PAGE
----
Amelia Presley announced that the show at Pioneer Tap House on June 26 would be via Facebook Live instead of a live concert due to Texas Gov. Abbott's unexpected closing of bars at noon that same day. She said, "Let’s…Read more
When you hear Amelia Presley sing, it is impossible not to hear pangs of profound sorrow wrapped in a soulful voice fraught with struggle and deeply buried secrets. It’s a burned up and scarred over foundation from which her songs have been harvested, and she a phoenix born of the very flames that have tried to consume her completely. Through her newly acquired liberation from her own emotional self-imprisonment, she aims only to set the record straight with the release of her new single “Harm Nobody Else,” and in so doing, act as key- bearer to others who find themselves in that same kind of bondage. Amelia Presley doesn’t want pity. She only wants you to listen.
“Harm Nobody Else” took only minutes to write, but was over 25 years in the making. Physical abuse is often that way, something that is kept in the shadows out of shame until one tear drop too many falls and forces the flood gates to open. From the age of 3 years old to the age of 15, Amelia silently bore the crushing blows of physical and emotional abuse at the hands of her step mother. Keeping silent seemed her only recourse; early on because the 3-year-old toddler did not have the emotional capacity to understand what was happening nor the words to cry for help, years afterwards because by then it was just a fact of life…normal. Through her young adulthood Amelia moved on and away from the Mississippi mud she grew up in and went on to achieve several cherished titles: singer, songwriter, 5-year military veteran and mother. All of these hard won and precious accomplishments could not clear a place for her broken soul to rest because unhealed wounds only fester. So, she decided it was time to lance the wound and let the poison out. The release of “Harm Nobody Else” comes on the heels of a podcast called “The Insignificant Diary of a Burden Named Phoenix” in which Amelia tells for the first time the story of the 13 years of abuse she endured. With this declaration she hopes to help other survivors validate their own feelings by facing them head on rather than living under the burden of their abuser’s secret.
For Amelia Presley, as with many people, music is often times a safety net 100 feet below the tightrope. She always wrote songs, even as a child when she had to keep them hidden in her mind,tucked away like her many other secrets. In a clamorous need to fund her music career with very limited life options to do that, Amelia enlisted into the US Coast Guard at the age of 21 where she spent 5 years as a machinery technician. The selling of her horse and trailer and an overnight trip down to Nashville resulted in her first studio session, and soon after, live performances on stage. In the following years she recorded and released a handful of singles including “Get Lucky” that was featured on iTunes New Artist Spotlight and iTunes Hot Tracks under the country music genre, one EP and a full length album called “No Pony Ride.” In 2015 she embarked on her first legitimate tour alongside Ronnie McDowell, Logan Brill, Amber Hayes, Farewell Angelina and Megan Moreaux. Her absolute love for performing has led to several coveted appearances including the CMA Music Festival and The Grand Ole Opry in Nashville, TN. It also led to the teaming up with KK Bodiford in 2017 to form the Highway Sisters, a duo of Texas sirens that is still alive and well today.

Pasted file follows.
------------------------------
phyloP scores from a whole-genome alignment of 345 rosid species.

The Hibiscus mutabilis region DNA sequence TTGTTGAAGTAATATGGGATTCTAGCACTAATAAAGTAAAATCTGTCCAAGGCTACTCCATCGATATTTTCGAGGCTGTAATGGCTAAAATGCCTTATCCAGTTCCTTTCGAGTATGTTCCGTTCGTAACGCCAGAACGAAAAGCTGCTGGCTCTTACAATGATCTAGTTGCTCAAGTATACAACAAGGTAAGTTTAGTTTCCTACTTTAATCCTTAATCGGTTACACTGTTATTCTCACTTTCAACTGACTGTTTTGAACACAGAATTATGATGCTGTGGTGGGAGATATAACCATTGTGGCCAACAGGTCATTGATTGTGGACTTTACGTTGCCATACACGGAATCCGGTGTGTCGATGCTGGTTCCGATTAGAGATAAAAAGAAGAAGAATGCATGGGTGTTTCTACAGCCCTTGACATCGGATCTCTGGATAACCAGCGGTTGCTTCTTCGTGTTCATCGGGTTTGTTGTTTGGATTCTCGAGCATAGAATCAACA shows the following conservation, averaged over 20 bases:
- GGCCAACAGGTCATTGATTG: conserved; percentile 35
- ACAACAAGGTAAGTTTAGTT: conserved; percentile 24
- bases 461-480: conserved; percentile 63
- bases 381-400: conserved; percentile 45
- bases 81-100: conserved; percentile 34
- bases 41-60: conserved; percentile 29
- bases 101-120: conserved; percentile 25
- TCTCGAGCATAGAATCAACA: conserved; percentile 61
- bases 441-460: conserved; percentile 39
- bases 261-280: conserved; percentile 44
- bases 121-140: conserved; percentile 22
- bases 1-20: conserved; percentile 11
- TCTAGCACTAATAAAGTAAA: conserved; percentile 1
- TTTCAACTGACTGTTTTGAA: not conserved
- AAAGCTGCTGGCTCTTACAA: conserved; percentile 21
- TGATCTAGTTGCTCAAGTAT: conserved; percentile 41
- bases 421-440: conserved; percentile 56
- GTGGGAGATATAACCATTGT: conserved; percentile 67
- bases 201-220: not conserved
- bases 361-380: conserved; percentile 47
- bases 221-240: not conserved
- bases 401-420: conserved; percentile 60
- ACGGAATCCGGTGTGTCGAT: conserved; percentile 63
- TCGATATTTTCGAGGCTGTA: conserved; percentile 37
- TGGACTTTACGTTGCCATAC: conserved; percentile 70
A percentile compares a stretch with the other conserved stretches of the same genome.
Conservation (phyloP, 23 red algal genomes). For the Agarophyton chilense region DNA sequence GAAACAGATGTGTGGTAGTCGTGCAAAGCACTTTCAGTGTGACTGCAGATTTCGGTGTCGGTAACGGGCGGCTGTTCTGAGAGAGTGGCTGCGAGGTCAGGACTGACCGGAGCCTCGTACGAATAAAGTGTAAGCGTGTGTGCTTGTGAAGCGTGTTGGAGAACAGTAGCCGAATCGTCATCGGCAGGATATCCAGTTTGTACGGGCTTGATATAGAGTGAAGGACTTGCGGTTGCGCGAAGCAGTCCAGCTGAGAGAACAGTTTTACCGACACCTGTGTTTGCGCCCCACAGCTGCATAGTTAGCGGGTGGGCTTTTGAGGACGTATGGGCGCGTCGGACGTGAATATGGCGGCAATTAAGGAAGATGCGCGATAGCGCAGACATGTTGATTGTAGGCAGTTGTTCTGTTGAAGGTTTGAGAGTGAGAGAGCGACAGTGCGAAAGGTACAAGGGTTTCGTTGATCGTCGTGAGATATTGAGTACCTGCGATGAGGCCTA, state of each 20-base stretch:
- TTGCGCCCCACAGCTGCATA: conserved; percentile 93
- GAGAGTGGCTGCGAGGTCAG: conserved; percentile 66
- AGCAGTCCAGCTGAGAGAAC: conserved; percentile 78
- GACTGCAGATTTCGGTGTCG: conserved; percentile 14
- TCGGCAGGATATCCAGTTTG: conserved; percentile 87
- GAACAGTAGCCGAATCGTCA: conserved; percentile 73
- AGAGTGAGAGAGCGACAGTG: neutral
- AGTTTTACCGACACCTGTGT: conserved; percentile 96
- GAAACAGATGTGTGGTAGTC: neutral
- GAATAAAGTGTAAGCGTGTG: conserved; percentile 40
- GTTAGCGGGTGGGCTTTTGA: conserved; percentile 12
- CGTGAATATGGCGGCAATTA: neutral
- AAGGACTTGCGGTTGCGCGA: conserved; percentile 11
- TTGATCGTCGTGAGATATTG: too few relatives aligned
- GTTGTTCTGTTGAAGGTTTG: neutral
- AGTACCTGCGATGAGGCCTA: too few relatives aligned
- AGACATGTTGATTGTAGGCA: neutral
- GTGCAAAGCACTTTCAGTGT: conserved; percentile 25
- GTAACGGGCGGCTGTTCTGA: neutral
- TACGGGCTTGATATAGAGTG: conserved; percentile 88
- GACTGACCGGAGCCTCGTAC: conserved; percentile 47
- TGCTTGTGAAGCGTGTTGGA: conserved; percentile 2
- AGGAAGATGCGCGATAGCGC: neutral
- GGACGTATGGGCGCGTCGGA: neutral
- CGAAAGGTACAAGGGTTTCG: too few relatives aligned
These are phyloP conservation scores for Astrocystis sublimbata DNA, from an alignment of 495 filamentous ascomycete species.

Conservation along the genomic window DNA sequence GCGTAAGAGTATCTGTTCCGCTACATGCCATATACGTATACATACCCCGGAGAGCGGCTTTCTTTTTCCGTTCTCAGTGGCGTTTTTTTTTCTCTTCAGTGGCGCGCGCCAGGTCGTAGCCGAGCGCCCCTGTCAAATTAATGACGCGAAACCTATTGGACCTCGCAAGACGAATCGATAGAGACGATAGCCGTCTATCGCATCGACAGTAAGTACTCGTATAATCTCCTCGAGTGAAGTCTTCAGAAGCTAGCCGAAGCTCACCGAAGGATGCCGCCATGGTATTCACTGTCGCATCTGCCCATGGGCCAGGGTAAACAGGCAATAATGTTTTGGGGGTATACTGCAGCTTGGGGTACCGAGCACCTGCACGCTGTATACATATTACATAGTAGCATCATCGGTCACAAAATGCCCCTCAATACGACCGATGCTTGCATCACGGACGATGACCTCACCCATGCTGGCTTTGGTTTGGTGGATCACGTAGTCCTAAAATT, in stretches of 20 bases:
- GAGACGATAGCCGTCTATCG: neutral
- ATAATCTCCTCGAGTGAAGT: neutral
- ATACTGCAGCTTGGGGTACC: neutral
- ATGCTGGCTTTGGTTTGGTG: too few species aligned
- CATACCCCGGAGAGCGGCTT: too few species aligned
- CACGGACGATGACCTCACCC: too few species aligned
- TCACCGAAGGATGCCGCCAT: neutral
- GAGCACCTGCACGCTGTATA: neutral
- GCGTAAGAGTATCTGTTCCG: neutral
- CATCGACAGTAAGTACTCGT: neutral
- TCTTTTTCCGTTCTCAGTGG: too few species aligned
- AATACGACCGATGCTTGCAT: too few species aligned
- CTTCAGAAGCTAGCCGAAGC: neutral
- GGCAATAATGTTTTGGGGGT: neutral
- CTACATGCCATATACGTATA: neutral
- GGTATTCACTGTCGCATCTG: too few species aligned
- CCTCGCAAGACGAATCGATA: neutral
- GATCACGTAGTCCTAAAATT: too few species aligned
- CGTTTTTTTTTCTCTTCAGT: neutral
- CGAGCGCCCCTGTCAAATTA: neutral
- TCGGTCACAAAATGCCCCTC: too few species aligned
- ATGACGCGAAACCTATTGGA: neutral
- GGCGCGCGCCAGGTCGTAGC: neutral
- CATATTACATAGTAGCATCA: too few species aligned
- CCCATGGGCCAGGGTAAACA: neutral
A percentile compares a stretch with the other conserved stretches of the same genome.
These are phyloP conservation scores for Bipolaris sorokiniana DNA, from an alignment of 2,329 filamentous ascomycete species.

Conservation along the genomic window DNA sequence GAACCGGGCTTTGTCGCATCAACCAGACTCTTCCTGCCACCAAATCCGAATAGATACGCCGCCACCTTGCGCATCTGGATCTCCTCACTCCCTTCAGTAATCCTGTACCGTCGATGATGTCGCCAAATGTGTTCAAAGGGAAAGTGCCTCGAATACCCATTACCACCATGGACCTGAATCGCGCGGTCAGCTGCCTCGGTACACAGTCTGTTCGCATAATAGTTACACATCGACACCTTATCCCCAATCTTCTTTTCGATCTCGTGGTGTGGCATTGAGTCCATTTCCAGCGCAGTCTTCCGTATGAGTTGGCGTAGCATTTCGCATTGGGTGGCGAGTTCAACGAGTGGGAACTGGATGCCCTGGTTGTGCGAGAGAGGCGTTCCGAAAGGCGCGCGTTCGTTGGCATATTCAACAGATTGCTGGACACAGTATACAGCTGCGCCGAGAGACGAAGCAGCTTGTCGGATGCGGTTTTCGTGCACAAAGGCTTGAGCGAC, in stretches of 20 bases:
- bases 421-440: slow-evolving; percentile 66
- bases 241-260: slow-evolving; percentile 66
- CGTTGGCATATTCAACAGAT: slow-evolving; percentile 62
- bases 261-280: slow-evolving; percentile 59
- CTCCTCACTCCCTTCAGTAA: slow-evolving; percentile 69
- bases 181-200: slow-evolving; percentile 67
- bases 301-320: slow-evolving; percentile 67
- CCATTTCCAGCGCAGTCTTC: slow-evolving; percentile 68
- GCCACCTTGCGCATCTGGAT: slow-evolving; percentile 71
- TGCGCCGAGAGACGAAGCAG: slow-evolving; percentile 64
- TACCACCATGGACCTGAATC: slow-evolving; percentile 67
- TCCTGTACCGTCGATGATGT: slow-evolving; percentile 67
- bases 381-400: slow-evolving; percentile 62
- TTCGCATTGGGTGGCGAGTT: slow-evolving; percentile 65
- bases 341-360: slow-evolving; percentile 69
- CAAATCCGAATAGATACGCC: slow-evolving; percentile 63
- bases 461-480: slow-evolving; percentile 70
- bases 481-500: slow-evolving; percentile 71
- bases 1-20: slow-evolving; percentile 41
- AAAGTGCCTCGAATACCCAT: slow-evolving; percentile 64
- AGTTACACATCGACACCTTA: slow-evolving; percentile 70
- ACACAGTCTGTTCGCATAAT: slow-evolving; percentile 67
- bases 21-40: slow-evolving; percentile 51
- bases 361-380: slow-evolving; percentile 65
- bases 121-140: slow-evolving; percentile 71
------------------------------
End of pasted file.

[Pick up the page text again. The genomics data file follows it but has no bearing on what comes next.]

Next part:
“Harm Nobody Else” will be released on July 30th through Smith Music Group. It is a standalone single release because it has to be. It’s a compelling message with a duty so enormous that it requires a wide birth in which to travel. The music video for “Harm Nobody Else” will be released later in August. Keeping in sync with the rawness and the isolation of such a memoir, Amelia confronted her fears by going back to the childhood home where it all happened, and filmed the video completely alone, save for her young daughter who portrays her. “I don’t want to feel ashamed anymore. I want to talk about it so other people feel they can talk about it too. And now that I am, the world is a different color and I feel like I am in my own body for the first time.”